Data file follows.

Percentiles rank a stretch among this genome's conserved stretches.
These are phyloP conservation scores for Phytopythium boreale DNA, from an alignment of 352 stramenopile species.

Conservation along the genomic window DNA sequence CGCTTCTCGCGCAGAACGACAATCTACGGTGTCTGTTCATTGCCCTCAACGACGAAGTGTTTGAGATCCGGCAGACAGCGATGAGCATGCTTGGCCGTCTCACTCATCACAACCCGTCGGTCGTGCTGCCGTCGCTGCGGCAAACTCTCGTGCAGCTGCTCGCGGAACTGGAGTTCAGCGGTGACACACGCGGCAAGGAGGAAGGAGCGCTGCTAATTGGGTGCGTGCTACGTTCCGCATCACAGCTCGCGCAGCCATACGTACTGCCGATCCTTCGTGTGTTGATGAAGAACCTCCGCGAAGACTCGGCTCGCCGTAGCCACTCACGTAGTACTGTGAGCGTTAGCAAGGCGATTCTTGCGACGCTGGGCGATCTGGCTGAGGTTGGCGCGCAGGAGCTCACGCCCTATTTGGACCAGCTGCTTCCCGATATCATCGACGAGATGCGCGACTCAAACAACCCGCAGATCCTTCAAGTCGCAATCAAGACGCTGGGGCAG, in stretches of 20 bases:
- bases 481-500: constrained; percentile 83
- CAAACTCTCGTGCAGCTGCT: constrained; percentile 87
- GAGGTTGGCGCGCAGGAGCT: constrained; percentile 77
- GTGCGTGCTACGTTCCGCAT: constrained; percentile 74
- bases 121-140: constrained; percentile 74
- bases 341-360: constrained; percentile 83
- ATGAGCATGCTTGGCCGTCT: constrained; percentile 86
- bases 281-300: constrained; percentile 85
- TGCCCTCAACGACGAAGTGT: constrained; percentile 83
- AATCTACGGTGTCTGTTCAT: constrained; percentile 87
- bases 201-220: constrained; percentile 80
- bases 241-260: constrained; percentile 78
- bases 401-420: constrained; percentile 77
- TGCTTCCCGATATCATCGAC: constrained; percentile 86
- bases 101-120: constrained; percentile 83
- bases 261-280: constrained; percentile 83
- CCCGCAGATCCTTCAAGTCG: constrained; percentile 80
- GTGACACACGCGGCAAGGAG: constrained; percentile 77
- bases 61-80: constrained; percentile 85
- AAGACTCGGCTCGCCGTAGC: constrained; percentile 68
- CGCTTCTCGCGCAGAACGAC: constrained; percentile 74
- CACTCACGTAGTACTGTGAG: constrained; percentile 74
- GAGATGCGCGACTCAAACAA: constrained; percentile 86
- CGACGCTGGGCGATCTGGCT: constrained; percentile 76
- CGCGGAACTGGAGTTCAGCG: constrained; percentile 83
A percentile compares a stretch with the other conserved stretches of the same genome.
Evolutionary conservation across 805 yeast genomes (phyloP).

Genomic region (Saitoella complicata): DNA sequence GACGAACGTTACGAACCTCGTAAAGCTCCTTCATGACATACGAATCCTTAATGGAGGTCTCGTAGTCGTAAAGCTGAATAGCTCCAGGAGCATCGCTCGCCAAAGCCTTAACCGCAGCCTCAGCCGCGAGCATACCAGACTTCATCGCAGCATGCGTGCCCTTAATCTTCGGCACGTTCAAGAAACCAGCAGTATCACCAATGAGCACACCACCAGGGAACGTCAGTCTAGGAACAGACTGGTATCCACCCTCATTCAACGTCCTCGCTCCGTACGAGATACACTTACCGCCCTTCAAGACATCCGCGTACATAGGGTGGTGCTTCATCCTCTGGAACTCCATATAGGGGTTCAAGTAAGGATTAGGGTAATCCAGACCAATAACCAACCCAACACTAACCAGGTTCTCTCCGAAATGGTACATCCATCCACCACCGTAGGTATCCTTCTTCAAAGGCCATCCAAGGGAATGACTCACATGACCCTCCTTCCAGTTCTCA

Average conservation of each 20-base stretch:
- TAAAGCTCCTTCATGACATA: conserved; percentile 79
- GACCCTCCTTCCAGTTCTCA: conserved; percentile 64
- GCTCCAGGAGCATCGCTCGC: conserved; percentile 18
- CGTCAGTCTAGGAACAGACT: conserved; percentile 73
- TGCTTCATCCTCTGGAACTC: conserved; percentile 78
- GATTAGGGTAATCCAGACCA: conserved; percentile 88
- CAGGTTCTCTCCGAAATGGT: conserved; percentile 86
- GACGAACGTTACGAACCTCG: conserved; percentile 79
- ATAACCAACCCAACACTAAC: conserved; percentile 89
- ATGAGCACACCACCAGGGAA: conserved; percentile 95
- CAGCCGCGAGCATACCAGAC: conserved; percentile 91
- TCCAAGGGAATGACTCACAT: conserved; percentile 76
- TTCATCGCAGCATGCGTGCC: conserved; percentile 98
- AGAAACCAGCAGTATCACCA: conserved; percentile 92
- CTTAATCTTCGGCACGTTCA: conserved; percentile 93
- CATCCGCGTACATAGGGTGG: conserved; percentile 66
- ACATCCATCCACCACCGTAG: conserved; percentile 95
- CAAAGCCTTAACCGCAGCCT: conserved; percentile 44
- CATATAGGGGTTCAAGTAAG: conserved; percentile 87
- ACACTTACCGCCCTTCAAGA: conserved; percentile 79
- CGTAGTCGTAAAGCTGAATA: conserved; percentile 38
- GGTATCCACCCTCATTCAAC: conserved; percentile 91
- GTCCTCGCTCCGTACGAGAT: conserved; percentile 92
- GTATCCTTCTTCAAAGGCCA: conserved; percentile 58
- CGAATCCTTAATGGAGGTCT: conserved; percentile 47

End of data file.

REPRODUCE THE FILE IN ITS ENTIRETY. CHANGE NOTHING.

Percentiles rank a stretch among this genome's conserved stretches.
These are phyloP conservation scores for Phytopythium boreale DNA, from an alignment of 352 stramenopile species.

Conservation along the genomic window DNA sequence CGCTTCTCGCGCAGAACGACAATCTACGGTGTCTGTTCATTGCCCTCAACGACGAAGTGTTTGAGATCCGGCAGACAGCGATGAGCATGCTTGGCCGTCTCACTCATCACAACCCGTCGGTCGTGCTGCCGTCGCTGCGGCAAACTCTCGTGCAGCTGCTCGCGGAACTGGAGTTCAGCGGTGACACACGCGGCAAGGAGGAAGGAGCGCTGCTAATTGGGTGCGTGCTACGTTCCGCATCACAGCTCGCGCAGCCATACGTACTGCCGATCCTTCGTGTGTTGATGAAGAACCTCCGCGAAGACTCGGCTCGCCGTAGCCACTCACGTAGTACTGTGAGCGTTAGCAAGGCGATTCTTGCGACGCTGGGCGATCTGGCTGAGGTTGGCGCGCAGGAGCTCACGCCCTATTTGGACCAGCTGCTTCCCGATATCATCGACGAGATGCGCGACTCAAACAACCCGCAGATCCTTCAAGTCGCAATCAAGACGCTGGGGCAG, in stretches of 20 bases:
- bases 481-500: constrained; percentile 83
- CAAACTCTCGTGCAGCTGCT: constrained; percentile 87
- GAGGTTGGCGCGCAGGAGCT: constrained; percentile 77
- GTGCGTGCTACGTTCCGCAT: constrained; percentile 74
- bases 121-140: constrained; percentile 74
- bases 341-360: constrained; percentile 83
- ATGAGCATGCTTGGCCGTCT: constrained; percentile 86
- bases 281-300: constrained; percentile 85
- TGCCCTCAACGACGAAGTGT: constrained; percentile 83
- AATCTACGGTGTCTGTTCAT: constrained; percentile 87
- bases 201-220: constrained; percentile 80
- bases 241-260: constrained; percentile 78
- bases 401-420: constrained; percentile 77
- TGCTTCCCGATATCATCGAC: constrained; percentile 86
- bases 101-120: constrained; percentile 83
- bases 261-280: constrained; percentile 83
- CCCGCAGATCCTTCAAGTCG: constrained; percentile 80
- GTGACACACGCGGCAAGGAG: constrained; percentile 77
- bases 61-80: constrained; percentile 85
- AAGACTCGGCTCGCCGTAGC: constrained; percentile 68
- CGCTTCTCGCGCAGAACGAC: constrained; percentile 74
- CACTCACGTAGTACTGTGAG: constrained; percentile 74
- GAGATGCGCGACTCAAACAA: constrained; percentile 86
- CGACGCTGGGCGATCTGGCT: constrained; percentile 76
- CGCGGAACTGGAGTTCAGCG: constrained; percentile 83
A percentile compares a stretch with the other conserved stretches of the same genome.
Evolutionary conservation across 805 yeast genomes (phyloP).

Genomic region (Saitoella complicata): DNA sequence GACGAACGTTACGAACCTCGTAAAGCTCCTTCATGACATACGAATCCTTAATGGAGGTCTCGTAGTCGTAAAGCTGAATAGCTCCAGGAGCATCGCTCGCCAAAGCCTTAACCGCAGCCTCAGCCGCGAGCATACCAGACTTCATCGCAGCATGCGTGCCCTTAATCTTCGGCACGTTCAAGAAACCAGCAGTATCACCAATGAGCACACCACCAGGGAACGTCAGTCTAGGAACAGACTGGTATCCACCCTCATTCAACGTCCTCGCTCCGTACGAGATACACTTACCGCCCTTCAAGACATCCGCGTACATAGGGTGGTGCTTCATCCTCTGGAACTCCATATAGGGGTTCAAGTAAGGATTAGGGTAATCCAGACCAATAACCAACCCAACACTAACCAGGTTCTCTCCGAAATGGTACATCCATCCACCACCGTAGGTATCCTTCTTCAAAGGCCATCCAAGGGAATGACTCACATGACCCTCCTTCCAGTTCTCA

Average conservation of each 20-base stretch:
- TAAAGCTCCTTCATGACATA: conserved; percentile 79
- GACCCTCCTTCCAGTTCTCA: conserved; percentile 64
- GCTCCAGGAGCATCGCTCGC: conserved; percentile 18
- CGTCAGTCTAGGAACAGACT: conserved; percentile 73
- TGCTTCATCCTCTGGAACTC: conserved; percentile 78
- GATTAGGGTAATCCAGACCA: conserved; percentile 88
- CAGGTTCTCTCCGAAATGGT: conserved; percentile 86
- GACGAACGTTACGAACCTCG: conserved; percentile 79
- ATAACCAACCCAACACTAAC: conserved; percentile 89
- ATGAGCACACCACCAGGGAA: conserved; percentile 95
- CAGCCGCGAGCATACCAGAC: conserved; percentile 91
- TCCAAGGGAATGACTCACAT: conserved; percentile 76
- TTCATCGCAGCATGCGTGCC: conserved; percentile 98
- AGAAACCAGCAGTATCACCA: conserved; percentile 92
- CTTAATCTTCGGCACGTTCA: conserved; percentile 93
- CATCCGCGTACATAGGGTGG: conserved; percentile 66
- ACATCCATCCACCACCGTAG: conserved; percentile 95
- CAAAGCCTTAACCGCAGCCT: conserved; percentile 44
- CATATAGGGGTTCAAGTAAG: conserved; percentile 87
- ACACTTACCGCCCTTCAAGA: conserved; percentile 79
- CGTAGTCGTAAAGCTGAATA: conserved; percentile 38
- GGTATCCACCCTCATTCAAC: conserved; percentile 91
- GTCCTCGCTCCGTACGAGAT: conserved; percentile 92
- GTATCCTTCTTCAAAGGCCA: conserved; percentile 58
- CGAATCCTTAATGGAGGTCT: conserved; percentile 47